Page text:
Security Services Abstraction via Software Defined Paradigm
bywalkerj02-08-201608:31 AM - edited 02-08-201610:29 AM
The recent explosion of connected devices, big data and cloud computing has led to revolutionary changes in our use of technology. While these innovative technologies have unleashed unparalleled possibilities for government agencies, they have also seriously threatened network security. Every new piece of technology added to the network – from sensors, to laptops, to cloud datacenters, to mobile phones – is a new endpoint that has the potential to be compromised.
Traditionally, security experts have addressed this problem by bolting-on point products such as firewalls, intrusion detection suits and encryption devices to address specific security concerns at the edge of the network. These solutions are often configured and managed individually and unable to coordinate with each other as part of a unified security strategy, leaving major vulnerabilities in regards to an enterprise-wide security framework.
Furthermore, security solutions have traditionally challenged the network so much that a 2015 survey of federal IT managers found that as many as 39 percent of survey respondents cited network performance as a top reason to not encrypt data. Government agencies should not have to sacrifice performance for security.
Modernized networks offer a better approach to network security.
From Desktop to Data Center – A Unified Secure Network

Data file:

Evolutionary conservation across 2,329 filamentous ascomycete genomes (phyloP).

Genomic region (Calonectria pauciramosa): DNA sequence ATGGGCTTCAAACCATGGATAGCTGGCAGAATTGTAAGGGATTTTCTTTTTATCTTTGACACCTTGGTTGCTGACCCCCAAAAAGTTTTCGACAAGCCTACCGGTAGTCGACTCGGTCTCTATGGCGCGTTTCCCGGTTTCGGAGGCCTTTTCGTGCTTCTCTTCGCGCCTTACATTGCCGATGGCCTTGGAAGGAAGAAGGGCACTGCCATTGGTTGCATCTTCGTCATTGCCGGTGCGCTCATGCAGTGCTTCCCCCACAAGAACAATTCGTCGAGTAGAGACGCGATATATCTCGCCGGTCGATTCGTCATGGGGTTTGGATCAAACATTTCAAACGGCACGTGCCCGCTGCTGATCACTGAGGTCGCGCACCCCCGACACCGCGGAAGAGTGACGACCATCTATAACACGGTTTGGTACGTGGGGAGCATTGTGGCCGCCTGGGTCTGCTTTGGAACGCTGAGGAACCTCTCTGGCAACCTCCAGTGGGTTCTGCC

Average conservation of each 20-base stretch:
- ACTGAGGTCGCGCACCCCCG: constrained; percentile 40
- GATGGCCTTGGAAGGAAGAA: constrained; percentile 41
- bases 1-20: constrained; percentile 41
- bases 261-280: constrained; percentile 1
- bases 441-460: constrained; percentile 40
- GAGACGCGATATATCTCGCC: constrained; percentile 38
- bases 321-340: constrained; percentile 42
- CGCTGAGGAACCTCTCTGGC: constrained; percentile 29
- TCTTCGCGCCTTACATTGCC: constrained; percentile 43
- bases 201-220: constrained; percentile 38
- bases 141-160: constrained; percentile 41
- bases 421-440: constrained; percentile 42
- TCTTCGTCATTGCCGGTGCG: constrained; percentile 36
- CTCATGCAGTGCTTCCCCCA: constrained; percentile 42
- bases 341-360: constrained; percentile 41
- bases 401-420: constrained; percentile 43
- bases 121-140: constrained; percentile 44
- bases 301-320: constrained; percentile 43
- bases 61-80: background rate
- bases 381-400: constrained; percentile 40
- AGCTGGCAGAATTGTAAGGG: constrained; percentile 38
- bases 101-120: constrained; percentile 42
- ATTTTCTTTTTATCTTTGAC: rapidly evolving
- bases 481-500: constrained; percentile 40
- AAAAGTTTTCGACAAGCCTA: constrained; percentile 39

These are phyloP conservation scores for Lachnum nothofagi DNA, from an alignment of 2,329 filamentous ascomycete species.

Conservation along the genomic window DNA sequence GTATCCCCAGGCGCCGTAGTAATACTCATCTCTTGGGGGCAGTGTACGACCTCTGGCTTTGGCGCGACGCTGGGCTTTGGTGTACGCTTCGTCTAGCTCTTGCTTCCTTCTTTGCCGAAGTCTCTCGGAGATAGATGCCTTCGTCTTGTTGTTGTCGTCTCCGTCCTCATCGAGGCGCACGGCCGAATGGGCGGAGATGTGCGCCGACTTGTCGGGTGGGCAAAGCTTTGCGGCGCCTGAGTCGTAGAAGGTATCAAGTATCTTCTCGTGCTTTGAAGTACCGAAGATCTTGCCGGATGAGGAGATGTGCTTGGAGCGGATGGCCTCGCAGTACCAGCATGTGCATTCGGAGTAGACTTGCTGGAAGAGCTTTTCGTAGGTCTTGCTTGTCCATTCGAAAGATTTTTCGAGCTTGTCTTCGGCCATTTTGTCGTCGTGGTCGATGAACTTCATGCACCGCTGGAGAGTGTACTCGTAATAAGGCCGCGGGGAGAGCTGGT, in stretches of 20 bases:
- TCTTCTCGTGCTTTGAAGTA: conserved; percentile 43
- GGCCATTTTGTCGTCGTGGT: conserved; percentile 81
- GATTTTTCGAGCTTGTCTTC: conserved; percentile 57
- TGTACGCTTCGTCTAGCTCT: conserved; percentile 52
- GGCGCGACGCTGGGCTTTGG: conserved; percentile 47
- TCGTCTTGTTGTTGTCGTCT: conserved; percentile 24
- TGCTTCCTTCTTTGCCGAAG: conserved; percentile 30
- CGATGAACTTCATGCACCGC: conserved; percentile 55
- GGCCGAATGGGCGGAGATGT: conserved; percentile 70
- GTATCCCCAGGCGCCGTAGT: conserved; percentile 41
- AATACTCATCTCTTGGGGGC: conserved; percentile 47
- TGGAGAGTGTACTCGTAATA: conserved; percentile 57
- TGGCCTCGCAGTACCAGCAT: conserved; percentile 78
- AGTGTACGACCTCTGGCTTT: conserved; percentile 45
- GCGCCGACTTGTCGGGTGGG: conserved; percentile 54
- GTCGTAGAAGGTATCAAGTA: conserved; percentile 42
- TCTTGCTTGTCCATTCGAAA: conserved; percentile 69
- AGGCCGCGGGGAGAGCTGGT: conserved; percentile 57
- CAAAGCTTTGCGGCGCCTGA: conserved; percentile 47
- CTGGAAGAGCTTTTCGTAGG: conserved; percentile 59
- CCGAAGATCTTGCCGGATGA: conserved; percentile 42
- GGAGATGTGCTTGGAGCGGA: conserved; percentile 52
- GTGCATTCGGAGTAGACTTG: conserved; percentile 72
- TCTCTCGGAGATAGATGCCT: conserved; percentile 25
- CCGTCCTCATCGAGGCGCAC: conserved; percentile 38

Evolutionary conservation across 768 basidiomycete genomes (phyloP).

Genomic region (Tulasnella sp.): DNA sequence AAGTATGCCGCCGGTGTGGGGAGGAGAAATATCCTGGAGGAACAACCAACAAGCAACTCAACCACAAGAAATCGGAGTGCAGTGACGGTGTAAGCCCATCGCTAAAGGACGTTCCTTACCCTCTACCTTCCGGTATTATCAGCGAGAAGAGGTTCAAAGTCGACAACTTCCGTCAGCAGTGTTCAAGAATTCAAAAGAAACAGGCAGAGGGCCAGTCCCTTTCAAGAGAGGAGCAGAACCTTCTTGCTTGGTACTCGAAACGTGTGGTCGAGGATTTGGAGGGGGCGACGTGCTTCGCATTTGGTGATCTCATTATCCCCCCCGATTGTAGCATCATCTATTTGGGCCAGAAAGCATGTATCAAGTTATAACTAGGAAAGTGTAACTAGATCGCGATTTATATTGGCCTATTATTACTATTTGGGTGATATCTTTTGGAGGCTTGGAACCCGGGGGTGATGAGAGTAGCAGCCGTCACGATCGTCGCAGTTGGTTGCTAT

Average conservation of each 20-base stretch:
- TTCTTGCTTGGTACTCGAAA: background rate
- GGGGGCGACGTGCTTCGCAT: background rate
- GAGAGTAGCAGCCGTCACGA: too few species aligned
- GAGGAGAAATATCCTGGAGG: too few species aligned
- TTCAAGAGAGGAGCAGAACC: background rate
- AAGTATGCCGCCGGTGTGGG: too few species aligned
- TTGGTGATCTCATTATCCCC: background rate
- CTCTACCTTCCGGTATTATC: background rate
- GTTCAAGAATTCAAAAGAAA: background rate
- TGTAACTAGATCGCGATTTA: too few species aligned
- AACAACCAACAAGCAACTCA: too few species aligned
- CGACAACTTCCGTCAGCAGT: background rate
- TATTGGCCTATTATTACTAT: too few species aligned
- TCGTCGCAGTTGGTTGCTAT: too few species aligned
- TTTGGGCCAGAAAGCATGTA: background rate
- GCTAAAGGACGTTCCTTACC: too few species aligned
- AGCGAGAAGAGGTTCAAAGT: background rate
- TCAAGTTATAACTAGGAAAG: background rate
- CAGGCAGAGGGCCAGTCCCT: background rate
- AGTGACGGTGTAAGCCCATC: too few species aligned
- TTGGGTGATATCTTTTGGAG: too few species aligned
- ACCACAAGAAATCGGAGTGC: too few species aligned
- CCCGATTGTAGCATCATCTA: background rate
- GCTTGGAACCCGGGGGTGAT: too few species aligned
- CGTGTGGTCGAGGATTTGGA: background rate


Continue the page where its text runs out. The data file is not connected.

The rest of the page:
Imagine an IT environment where security solutions are built into the network, where security doesn’t compromise performance and network flow can be automatically optimized for speed and security based on the type of data flowing through the network.
Thanks to advances in software defined networking (SDN), this type of network security is within reach of federal agencies. For example, the Brocade SDN Controller, designed with a multi-faceted, multi-vendor, complex network in mind, is built to tie multiple security products together as part of an end-to-end security service that is managed from a single source – the SDN controller. This allows administrators to create security policies that encompass many security products that can be executed automatically via the SDN controller. These security policies can be fine-tuned depending on the type of data, where it is coming from, and where it is going.
Through SDN, administrators can use the network to identify highly sensitive data and prescribe a set of granular and strict security preferences as this data propagates through the enterprise, with ability to adjust as needed. By contrast, administrators can also use the network to spot low-sensitive data, perhaps data that is designed for public release, and apply less stringent security polices to optimize its network path for speed and access.
With an abstracted security service, managed through SDN, network administrators can see exactly where security gaps lie and what types of security tools are in use. Upgrades become much easier with this insight and in some cases – such as with software security solutions like firewalls – can be managed remotely via the SDN controller itself.
Software Defined Networking is a revolution for networks, allowing for faster, more efficient data travel as well as better management abilities. As agencies begin to take advantage of new and emerging technologies and the network’s reach expands, SDN will play an even more crucial role in securing the network based on centralized security policies that adapt based on application type, availability and information criticality. The tools are in place, it is now time to act to explore the possibilities.